Mitochondrial DNA ‘Spring Cleaning’ could prevent ageing
From the dawn of time and myth, man has ventured far and wide, tirelessly striving to reach various mythical immortality sources like the tree of life, fountain of youth or notably the elixir of life. Many died needlessly in this ignorant pursuit and few ever heard again from those who claimed to have succeeded.
Nowadays, we have come to discover a great deal about the fauna and flora on our planet. When watching the many fascinating and enigmatic animals inhabiting our planet, described by the soothing voice of David Attenborough, we come across beings who’ve long achieved that, for which some men strived for centuries; namely the ever-living regenerating jellyfish.
How mitochondrial DNA prevent ageing?
Now although scientists haven’t as of yet fully stopped the ageing process, which would really only be preserving us from joining Allah (SWT) in the eternal Jannah, they have indeed made significant progress in slowing down the progression of age-related diseases and cellular ageing.
By analysing mitochondrial DNA structure and the accompanying processes involved in cellular ageing, which in part contribute to the body’s overall ageing, UCLA researchers came to the realisation that instead of directly combatting age-related diseases such as Alzheimer’s or Dementia, they could be targeting most of the set by focusing on the root of the problem – damaged (aged) mitochondria DNA.
As a reminder for those who’ve forgotten their high-school biology, mitochondria are the cells the fabricate ATP which is effectively the molecule later transformed into energy by our body. By using a special technique of selective cellular cleansing, UCLA researchers claim to successfully rejuvenate cells with corrupted mitochondrial DNA, and thus increase the proportion of healthy mitochondria cells in the body.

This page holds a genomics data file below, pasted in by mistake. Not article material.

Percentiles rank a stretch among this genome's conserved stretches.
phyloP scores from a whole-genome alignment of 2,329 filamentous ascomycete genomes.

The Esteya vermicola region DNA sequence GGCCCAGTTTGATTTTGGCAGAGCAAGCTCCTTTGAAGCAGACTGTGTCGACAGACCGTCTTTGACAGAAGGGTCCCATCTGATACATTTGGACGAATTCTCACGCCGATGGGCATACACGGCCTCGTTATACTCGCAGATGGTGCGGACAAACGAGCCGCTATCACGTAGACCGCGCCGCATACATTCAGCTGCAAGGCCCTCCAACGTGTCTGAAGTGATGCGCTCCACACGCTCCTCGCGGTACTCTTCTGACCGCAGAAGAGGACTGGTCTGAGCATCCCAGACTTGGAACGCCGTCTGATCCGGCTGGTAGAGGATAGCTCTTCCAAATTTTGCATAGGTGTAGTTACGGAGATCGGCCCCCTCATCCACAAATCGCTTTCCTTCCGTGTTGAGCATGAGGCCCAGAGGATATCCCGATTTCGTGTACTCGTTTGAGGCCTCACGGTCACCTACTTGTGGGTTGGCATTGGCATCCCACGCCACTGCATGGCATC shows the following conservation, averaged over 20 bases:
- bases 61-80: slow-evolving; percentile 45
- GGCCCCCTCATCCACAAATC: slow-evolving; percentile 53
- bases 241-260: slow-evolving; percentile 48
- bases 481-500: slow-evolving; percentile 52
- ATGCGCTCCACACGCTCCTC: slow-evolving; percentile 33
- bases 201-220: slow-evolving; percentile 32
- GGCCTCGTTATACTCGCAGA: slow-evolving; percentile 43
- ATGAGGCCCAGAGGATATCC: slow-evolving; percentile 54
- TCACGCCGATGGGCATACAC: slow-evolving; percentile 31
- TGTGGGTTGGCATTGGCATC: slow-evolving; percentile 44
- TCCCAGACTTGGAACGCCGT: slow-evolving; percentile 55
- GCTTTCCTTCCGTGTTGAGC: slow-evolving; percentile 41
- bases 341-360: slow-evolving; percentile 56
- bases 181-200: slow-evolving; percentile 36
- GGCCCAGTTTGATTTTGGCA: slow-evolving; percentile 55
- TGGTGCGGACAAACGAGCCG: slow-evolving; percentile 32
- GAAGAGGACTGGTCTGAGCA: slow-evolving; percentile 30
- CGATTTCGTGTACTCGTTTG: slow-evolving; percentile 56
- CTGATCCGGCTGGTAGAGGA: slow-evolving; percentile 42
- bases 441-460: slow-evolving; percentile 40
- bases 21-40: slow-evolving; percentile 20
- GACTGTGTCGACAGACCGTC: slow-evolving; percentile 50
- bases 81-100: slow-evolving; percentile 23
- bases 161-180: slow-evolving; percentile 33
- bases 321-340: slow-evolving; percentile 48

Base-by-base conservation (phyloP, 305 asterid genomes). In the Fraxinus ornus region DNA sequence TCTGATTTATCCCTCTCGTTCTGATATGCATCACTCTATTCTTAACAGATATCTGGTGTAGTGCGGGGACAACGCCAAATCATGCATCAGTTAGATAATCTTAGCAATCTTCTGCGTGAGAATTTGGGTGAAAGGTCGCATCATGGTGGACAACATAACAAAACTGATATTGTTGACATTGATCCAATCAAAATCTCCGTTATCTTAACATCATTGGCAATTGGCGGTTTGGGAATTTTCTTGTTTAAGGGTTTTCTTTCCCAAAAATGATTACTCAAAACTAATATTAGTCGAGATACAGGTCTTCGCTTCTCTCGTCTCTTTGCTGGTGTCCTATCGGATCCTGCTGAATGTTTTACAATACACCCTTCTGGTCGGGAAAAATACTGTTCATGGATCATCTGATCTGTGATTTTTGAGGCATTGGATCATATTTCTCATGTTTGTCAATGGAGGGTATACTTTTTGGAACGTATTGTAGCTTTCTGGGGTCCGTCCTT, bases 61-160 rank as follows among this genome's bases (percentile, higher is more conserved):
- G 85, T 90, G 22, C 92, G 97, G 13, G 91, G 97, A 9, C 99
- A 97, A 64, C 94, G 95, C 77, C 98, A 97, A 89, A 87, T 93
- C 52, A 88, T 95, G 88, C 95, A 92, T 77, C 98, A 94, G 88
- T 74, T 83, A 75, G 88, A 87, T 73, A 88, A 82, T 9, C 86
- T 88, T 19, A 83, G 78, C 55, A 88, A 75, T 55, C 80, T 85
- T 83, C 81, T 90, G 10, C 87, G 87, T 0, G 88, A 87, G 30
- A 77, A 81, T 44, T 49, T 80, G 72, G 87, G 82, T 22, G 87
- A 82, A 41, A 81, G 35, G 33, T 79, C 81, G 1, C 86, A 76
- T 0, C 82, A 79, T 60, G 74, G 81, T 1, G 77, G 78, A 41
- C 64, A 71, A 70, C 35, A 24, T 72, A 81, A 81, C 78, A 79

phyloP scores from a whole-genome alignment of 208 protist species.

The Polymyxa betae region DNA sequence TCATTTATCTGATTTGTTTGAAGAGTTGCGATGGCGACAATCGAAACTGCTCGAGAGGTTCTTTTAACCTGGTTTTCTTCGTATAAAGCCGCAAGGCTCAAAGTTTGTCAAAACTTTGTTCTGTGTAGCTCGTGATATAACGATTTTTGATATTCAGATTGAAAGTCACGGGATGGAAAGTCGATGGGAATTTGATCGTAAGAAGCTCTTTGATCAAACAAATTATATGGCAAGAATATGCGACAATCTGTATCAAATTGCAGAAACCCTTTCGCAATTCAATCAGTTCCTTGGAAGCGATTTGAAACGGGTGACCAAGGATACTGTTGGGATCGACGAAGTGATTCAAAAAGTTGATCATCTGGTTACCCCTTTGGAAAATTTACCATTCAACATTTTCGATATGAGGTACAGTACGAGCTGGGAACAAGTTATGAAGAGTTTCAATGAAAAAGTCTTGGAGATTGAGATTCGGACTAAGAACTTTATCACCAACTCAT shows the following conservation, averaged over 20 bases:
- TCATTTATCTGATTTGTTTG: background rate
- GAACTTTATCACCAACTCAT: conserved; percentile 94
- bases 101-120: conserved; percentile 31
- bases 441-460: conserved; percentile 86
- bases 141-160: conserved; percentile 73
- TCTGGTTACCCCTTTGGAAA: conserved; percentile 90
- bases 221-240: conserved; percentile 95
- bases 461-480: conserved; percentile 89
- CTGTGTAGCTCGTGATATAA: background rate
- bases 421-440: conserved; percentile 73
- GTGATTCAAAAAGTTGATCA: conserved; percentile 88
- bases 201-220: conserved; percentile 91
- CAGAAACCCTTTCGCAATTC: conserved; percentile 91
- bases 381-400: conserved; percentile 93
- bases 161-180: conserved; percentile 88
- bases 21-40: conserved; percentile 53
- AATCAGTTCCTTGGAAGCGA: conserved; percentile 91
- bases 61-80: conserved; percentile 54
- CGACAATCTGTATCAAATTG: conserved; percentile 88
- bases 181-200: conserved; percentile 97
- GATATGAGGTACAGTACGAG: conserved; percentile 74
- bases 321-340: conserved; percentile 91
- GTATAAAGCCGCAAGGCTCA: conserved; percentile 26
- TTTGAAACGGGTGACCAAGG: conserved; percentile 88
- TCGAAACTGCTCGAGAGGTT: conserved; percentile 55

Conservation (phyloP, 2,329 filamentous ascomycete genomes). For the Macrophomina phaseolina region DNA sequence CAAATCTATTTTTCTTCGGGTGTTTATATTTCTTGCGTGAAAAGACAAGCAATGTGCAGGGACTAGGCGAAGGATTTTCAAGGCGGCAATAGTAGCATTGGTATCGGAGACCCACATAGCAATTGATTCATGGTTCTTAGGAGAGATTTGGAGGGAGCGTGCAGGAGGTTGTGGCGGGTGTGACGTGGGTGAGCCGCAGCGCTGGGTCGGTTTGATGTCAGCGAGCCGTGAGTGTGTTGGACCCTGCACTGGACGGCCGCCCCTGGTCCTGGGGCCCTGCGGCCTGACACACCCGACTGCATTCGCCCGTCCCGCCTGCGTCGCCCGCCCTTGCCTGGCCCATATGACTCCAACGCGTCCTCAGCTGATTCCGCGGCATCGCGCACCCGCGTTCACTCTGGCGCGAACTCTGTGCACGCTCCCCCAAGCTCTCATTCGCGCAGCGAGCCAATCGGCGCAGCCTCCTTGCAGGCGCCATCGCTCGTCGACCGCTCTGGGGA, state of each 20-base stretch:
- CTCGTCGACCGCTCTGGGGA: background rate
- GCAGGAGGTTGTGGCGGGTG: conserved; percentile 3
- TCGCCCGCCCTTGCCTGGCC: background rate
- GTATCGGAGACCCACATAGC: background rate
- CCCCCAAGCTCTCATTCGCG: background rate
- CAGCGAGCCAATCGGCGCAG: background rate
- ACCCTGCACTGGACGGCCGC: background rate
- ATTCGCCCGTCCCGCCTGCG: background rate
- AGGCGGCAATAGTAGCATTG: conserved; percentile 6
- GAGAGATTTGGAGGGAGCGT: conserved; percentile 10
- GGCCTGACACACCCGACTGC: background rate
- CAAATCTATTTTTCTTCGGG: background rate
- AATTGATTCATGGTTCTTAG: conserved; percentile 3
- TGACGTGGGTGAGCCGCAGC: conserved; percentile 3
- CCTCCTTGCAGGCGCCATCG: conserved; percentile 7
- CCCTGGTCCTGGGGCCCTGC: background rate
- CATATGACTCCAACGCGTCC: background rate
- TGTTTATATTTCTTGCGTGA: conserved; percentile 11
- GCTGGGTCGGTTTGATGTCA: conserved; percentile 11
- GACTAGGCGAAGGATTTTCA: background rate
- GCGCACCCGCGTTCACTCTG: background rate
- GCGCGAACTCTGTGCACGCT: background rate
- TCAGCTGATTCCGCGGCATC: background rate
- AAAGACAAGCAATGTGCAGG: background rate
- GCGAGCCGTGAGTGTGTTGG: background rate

Future of this process?
For now, this sort of procedure is far from being openly performed, however scientists claim that in the near future, it may help prevent motor and cognitive dysfunction that come with the process of ageing. We can envision in some 20 years, the average Joe casually going through a quick mitochondrial cleansing session on a Monday morning, fixing up his damaged mitochondrial DNA before work.
The body itself is actually capable of restoring mitochondrial DNA, explain the researchers, though it needs to be additionally stimulated to be effective at this process. Currently, the scientists working on the project are scouting to see if any medication or substance might induce the same type of process in the body, helping to revitalise the mitochondria.
Generally speaking, as with most inventions, the procedure will certainly be costly the first couple of years, considering that it’s still currently in prototype mode and has only been tested on animal subjects. Although we can probably expect an commercial appearance somewhere within the next 10 years.
This DNA-rejuvenation technique is indubitably a solid stepping stone for scientific progress in the field as it continues to shed light on central processes in cellular ageing, which if well understood, will amount to the creation of a healthier and happier population.
(Written by Hussein Al-Bahir)